We had an amazing ride and can’t thank you enough.
Translation: We won’t be adding any features to the app, so you can forget about bottom-posting or any other feature requests. Might not even be pushing bug fixes.
If you are looking for a new mail client, I can recommend and use Postbox. Made by part of the original Thunderbird team, has support for Gravatars, does bottom-posting with selective quotes, does cool things with Gmail, has a great Inbox Zero flow.
I can only hope they do an iOS email client as well someday.
I’ve been using Thunderbird for a very long time. I love it. It’s one of my best friends, and it helps me get things done.
However, it doesn’t support some of the flashier stuff in OS X Lion and I would like to try and find an email client that’s more likely to. So I need your help in selecting a replacement. To aid you in giving me advice, here’s how I work with email and what features I certainly need in a new app:
- It must support bottom-posting by default. By this, I mean when I hit “Reply,” my cursor is placed, ready for bottom posting. (This is what has ruled out Mail.app in the past for me.)
- It must be able to send plain text emails without me having to fuss with anything. I want to be able to set one option and then not have to change anything ever again.
- It needs good search.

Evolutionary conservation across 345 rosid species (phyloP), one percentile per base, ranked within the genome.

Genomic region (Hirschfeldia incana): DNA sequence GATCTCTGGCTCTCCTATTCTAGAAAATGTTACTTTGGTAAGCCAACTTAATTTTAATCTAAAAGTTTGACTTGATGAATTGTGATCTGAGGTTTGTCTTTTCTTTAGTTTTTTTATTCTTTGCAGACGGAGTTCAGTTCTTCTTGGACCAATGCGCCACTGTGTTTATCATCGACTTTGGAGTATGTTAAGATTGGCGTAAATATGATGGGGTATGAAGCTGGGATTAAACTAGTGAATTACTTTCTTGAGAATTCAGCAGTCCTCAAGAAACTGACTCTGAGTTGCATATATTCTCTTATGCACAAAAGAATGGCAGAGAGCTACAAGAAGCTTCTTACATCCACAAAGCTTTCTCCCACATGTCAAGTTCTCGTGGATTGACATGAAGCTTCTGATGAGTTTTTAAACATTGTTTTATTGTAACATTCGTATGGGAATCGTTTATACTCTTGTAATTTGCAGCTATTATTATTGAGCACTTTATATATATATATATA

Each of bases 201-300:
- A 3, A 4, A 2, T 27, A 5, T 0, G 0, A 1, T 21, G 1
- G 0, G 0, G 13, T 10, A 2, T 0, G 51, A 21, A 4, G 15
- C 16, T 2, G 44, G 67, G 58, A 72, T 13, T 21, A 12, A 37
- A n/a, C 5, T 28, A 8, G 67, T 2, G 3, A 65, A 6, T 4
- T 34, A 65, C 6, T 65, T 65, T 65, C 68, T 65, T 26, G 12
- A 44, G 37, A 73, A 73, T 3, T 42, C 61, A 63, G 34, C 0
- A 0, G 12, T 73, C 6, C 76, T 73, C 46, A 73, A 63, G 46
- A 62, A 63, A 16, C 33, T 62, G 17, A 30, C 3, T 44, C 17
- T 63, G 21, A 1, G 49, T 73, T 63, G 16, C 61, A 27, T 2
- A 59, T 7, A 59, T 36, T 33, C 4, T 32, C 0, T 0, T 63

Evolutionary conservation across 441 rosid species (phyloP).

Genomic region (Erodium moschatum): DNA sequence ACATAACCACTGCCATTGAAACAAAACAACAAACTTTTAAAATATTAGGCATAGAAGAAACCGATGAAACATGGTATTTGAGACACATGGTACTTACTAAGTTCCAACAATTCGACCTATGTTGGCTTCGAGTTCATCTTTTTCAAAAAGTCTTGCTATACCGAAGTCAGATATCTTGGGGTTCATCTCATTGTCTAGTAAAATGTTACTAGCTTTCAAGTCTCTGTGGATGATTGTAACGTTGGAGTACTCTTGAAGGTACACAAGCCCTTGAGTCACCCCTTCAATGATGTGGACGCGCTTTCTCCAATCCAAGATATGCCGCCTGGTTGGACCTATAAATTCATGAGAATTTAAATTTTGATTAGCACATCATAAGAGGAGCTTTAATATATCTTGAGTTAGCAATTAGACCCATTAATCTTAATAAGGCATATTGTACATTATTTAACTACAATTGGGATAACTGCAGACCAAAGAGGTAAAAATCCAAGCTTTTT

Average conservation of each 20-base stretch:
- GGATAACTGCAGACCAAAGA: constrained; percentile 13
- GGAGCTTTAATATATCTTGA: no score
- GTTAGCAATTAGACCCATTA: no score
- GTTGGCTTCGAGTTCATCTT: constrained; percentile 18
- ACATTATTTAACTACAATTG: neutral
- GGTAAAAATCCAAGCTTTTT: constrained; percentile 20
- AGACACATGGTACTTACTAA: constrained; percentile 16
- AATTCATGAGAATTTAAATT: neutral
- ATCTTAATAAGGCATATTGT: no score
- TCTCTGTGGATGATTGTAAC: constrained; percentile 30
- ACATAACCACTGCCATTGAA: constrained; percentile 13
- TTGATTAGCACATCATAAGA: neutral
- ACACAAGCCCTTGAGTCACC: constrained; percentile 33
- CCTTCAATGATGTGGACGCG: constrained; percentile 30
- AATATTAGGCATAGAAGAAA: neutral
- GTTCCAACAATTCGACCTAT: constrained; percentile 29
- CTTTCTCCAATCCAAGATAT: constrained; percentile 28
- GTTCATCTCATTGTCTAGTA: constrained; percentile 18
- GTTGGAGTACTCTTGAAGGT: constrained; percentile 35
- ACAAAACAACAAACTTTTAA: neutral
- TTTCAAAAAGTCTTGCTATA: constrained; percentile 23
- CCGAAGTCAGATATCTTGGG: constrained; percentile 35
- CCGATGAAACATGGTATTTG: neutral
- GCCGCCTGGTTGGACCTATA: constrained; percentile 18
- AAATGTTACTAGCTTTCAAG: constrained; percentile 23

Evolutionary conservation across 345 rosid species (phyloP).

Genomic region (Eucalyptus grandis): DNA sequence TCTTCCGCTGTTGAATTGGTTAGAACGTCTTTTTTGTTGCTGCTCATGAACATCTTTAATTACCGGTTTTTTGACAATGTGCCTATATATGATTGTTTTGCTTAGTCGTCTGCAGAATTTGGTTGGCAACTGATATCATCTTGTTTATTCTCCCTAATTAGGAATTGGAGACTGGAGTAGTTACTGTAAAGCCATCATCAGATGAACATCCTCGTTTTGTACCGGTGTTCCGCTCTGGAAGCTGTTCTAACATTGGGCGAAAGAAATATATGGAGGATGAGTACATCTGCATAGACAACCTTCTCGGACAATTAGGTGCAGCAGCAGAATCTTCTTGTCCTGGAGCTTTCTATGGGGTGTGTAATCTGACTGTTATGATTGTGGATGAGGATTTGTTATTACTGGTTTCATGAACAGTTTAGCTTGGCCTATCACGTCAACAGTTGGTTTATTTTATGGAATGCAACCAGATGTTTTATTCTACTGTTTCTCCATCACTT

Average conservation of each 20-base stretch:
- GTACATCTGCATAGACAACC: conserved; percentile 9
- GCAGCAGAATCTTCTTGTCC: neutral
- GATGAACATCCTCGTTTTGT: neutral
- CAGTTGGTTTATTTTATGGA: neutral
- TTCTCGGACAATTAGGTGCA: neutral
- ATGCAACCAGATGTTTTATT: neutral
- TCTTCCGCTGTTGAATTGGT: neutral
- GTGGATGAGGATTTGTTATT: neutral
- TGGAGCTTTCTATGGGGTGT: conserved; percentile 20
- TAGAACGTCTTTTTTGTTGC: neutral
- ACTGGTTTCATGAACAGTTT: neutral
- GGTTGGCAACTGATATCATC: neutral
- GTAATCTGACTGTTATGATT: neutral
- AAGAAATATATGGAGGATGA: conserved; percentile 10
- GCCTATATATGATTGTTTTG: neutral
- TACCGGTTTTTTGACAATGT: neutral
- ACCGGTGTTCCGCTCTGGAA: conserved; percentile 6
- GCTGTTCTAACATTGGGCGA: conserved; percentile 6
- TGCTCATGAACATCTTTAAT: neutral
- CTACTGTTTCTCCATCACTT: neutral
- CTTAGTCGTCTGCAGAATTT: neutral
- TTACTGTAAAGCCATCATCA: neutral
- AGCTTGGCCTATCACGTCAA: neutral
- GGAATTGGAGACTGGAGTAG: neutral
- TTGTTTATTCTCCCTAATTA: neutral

- It needs to be able to show me emails in a conversation view. Threaded would be awesome.
- It needs to be able to search within Thunderbird-created archive folders (or at least make it easy for me to understand how it archives).
- It needs to either already support or be likely to support Lion stuff in the future, such as full-screen use.
So here’s how I work with email: I run through my messages with a preview pane open, with one finger on the “delete” key and one finger on the “archive” key. If it’s an email I need to reference later, I archive it. (I don’t use folders. Everything goes into one archive and then I use search to find it if I need it later.)
If I’m not likely to need the information again, or if I can get the information from other sources, I will simply delete the email.
If an email needs a response, I reply to it right away using key shortcuts, then I archive it immediately. Once I’ve relayed the required information, it’s out of my inbox and out of my mind.
So that’s how I use email—any suggestions for a new client? I’m interested to hear what you have to say in the comments.
Some people can never be helped enough, some people are never satisfied, some people don’t realize that I get requests for more promo codes than Apple gives me and that a promo code has never produced enough “exposure” to have been worth the time to generate and send it, and some people don’t realize how little time I have during the day to either meet with them or respond to any emails that justify more than a few words in response.
But occasionally I get the best kind of email, and it makes it all worth it[.]
This short post by the developer of Instapaper has one of the best email screenshots ever. The key is the title of the email, which if I’d seen it, would have been the first email I opened.
It’s also a fantastic example of the kinds of requests that I’m assuming are very common to app developers.
via Marco.org – Emails.